Anton BRUCKNER (1824-1896)
Symphony No. 4 in E flat major Romantic (1874)
Philharmonia Orchestra/Christoph von Dohnányi
rec. 30 October 2008, Royal Festival Hall, London
Where do I start? That’s the question I hear most from listeners keen to explore the symphonies of Anton Bruckner. Invariably I suggest the Fourth, as it addresses many of the structural uncertainties of his earlier ones and heralds the scale and sweep of the Fifth and beyond. The Romantic has been well served on record. Karl Böhm’s classic Vienna account for Decca is regarded as one of the finest in the catalogue. Then there’s Eugen Jochum, whose various cycles for EMI and DG are also held in high esteem. Rather more recently - in 1998 - another respected Brucknerian, Günter Wand, recorded a live Fourth with the Berliner Philharmoniker that quickly became my benchmark for this work (RCA Red Seal).
Many conductors, from Furtwängler to Harnoncourt, have brought something new to this music, but few have done so with the authority and insight of our triumvirate. I was pleased to return to all three, starting with Jochum’s Berlin version. Recorded in 1967, the sound isn’t as rich and incisive as I’d remembered; nor is the reading as lofty and coherent as I’d once thought. Even the Berliners aren’t as polished as they are for Wand. Jochum’s structures are more craggy than monumental. Switch to the Böhm - recorded in 1973 - and those fabled Viennese horns make an unforgettable impact. Also, the music is unerringly shaped and steered in a way that even Jochum can’t quite manage.
Then there’s Wand, whose aristocratic manner is matched by equally patrician playing from the Berliner Philharmoniker. As for the RCA recording it ensures those big. striding tuttis are accommodated with ease. The whole structure is built with supreme confidence and bathed in a splendid glow. Indeed, hearing this performance makes one remember why devotees fall to their knees at these mighty altars. It also serves as a reminder of just what Dohnányi and his orchestra are up against. Then again the Philharmonia are no strangers to this composer. Their Bruckner Sixth with Klemperer (EMI) was one of the glories of the gramophone, although it does show its age on CD.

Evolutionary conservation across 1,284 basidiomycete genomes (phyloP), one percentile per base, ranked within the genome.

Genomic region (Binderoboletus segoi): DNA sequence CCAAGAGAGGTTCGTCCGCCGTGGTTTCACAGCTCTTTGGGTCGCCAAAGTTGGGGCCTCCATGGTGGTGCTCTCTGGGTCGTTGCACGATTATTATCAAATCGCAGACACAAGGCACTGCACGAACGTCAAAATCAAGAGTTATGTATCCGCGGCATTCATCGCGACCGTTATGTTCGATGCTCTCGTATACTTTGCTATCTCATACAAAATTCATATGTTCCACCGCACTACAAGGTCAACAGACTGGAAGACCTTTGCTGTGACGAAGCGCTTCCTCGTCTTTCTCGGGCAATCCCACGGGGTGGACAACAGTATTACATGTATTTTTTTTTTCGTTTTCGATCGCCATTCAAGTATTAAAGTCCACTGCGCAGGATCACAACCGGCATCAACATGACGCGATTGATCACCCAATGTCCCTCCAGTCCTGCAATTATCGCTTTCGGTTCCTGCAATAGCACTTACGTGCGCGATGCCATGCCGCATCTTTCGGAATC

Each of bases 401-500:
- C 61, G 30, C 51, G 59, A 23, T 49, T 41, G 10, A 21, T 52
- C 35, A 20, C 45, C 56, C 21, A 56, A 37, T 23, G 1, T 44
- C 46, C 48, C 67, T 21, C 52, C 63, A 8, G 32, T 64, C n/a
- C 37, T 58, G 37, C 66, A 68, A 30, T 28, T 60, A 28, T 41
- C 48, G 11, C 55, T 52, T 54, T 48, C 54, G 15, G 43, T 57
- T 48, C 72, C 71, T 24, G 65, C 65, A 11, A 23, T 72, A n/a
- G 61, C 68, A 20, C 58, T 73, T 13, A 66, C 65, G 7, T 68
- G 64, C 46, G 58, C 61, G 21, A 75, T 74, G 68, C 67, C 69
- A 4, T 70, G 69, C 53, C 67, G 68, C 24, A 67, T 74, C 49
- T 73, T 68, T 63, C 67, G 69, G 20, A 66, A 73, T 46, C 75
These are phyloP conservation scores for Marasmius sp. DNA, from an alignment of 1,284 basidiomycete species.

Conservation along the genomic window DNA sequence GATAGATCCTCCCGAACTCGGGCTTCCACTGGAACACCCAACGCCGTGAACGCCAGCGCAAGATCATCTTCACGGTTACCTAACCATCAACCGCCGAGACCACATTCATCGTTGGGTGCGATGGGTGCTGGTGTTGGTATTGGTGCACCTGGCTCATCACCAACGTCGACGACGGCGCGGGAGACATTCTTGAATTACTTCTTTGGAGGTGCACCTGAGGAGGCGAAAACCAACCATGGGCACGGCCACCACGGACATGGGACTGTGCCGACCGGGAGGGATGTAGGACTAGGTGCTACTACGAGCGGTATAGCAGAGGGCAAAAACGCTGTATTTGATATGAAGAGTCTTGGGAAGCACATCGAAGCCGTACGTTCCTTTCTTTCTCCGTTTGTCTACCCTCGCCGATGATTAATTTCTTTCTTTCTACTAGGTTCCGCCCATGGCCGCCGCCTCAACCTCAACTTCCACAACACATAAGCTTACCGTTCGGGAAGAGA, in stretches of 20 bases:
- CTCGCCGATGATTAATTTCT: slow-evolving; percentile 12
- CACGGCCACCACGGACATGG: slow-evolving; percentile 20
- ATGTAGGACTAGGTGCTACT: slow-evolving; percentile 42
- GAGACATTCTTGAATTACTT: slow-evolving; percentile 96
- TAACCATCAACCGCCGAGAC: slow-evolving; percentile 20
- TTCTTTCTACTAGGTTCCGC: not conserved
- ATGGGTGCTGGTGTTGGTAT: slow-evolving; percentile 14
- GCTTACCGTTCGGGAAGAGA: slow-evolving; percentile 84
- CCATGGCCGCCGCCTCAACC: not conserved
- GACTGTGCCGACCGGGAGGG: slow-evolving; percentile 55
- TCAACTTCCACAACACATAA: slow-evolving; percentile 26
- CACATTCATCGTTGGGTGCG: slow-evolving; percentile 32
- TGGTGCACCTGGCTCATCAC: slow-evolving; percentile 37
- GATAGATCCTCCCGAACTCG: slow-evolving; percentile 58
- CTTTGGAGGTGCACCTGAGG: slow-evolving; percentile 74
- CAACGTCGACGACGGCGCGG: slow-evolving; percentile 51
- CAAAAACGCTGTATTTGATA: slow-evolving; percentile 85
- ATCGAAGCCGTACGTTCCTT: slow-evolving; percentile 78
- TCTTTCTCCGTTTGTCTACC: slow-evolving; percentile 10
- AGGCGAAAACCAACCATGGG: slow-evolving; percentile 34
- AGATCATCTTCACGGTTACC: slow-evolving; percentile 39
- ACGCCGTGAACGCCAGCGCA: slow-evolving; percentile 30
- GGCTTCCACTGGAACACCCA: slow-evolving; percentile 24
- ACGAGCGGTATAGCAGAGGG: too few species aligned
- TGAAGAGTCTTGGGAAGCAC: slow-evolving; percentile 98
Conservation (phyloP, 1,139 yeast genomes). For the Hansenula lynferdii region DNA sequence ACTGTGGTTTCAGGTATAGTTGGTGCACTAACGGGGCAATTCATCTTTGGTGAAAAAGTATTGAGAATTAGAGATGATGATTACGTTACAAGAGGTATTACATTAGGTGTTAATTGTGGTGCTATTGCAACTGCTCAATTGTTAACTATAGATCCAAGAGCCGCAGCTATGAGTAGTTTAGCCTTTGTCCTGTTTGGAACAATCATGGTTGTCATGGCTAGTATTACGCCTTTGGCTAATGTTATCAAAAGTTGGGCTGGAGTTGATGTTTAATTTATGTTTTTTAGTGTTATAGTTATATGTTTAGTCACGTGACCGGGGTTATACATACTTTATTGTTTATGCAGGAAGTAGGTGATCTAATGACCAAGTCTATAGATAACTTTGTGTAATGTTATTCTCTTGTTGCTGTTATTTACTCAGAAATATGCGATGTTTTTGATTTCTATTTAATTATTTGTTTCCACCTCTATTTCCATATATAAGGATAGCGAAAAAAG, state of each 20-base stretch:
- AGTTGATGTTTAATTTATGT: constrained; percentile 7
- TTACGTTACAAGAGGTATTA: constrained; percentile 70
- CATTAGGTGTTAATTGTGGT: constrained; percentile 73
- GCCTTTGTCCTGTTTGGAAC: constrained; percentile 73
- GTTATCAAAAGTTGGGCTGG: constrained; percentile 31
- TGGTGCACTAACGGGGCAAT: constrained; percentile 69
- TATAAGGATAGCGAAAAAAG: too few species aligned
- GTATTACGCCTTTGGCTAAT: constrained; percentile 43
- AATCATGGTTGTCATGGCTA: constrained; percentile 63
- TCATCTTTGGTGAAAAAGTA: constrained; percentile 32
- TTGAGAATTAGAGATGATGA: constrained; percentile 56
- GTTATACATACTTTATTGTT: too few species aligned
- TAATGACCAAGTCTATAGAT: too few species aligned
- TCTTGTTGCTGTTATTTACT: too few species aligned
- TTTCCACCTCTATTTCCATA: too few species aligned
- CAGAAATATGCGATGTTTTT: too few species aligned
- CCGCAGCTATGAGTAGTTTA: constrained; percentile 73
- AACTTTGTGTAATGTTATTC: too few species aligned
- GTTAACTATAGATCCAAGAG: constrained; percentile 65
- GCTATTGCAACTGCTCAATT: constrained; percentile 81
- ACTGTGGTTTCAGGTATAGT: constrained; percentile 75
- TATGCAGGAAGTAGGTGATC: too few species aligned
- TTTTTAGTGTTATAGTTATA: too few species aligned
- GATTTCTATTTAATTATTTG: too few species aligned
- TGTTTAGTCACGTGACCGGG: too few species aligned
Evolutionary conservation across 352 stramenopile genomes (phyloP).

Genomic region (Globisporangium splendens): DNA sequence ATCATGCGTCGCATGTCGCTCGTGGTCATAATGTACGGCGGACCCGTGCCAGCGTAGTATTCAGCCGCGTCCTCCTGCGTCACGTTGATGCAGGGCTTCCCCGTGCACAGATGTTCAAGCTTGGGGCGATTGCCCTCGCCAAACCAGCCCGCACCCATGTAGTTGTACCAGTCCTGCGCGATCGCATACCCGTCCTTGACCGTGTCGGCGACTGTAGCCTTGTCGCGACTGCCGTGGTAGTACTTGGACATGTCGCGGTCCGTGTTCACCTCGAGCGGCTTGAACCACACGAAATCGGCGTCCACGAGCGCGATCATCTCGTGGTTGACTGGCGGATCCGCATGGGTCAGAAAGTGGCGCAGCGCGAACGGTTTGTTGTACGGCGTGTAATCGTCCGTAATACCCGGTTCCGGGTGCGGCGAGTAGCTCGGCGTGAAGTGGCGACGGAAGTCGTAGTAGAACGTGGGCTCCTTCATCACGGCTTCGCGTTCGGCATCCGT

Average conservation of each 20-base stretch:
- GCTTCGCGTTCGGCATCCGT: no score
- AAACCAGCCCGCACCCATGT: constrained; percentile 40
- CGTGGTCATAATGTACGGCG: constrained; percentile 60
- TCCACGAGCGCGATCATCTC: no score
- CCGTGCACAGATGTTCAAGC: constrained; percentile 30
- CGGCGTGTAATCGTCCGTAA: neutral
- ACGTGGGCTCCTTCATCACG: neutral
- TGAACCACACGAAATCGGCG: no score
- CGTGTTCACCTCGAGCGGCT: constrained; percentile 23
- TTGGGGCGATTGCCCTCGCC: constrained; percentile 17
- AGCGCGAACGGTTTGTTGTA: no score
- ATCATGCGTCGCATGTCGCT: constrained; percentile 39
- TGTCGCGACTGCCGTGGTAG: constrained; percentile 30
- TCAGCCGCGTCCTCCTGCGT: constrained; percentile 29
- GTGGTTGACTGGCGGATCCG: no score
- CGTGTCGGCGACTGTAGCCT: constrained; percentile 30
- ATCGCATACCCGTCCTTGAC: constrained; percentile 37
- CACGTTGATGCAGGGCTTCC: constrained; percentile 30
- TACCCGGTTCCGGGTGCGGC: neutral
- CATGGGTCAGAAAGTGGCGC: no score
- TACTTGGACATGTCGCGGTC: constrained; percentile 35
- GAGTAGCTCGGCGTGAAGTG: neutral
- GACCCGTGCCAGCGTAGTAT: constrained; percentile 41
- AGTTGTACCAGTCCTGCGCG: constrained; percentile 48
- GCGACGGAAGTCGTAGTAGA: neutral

Dohnányi’s performance doesn’t start too well. There’s some less than secure horn playing, and although the first movement has plenty of weight it’s also unremittingly dull. True, there’s a distinct pulse here, but it flutters, and those misted moments lack the looming majesty one gets with Böhm and Wand. In some ways Dohnányi’s reading reminds me of Jochum’s, in that it tends to fixate on the moment at the expense of the whole hour. As a result one gets very little sense of the long cross-beams on which the work is so carefully built.
The Philharmonia certainly aren’t having a good night and even though there’s some brilliance to their playing it all sounds rather tentative. Tempo relationships, so important in Bruckner, are also ill-judged with Dohnányi sprinting for the finish line. As if that weren't frustrating enough, the lilting Andante is ruined by dragging tempi and a sickly pallor. Really, I can’t recall a more leaden response to this lovely music. As for the recording it’s reasonably detailed and immediate. The hunting scherzo blazes with unaccustomed energy and conviction.
Sadly it doesn’t last. Moments of hot pursuit are followed by aimless wanderings. A sharp tug on the reins and the finale takes off at quite a lick. Now that’s more like it, but then momentum flags as suddenly as it began. By contrast Böhm and Wand strike a good balance between weight and propulsion, just one of many challenges in these symphonies. There’s too much of the latter in this case, resulting in ragged, overdriven climaxes. Even allowing for the imprecisions of a live performance the playing is extremely variable.
Anyone familiar with those classic Fourths - yes, even the Jochum - will find little or nothing to inspire them here. Dohnányi has done a few memorable recordings - of Mendelssohn and Dvořák especially - but otherwise I find him all too earthbound. And that’s not what one wants in Bruckner.
Not an epiphany in sight; one for the charity shop.
Dan Morgan
Not an epiphany in sight; one for the charity shop. 

Masterwork Index: Symphony 4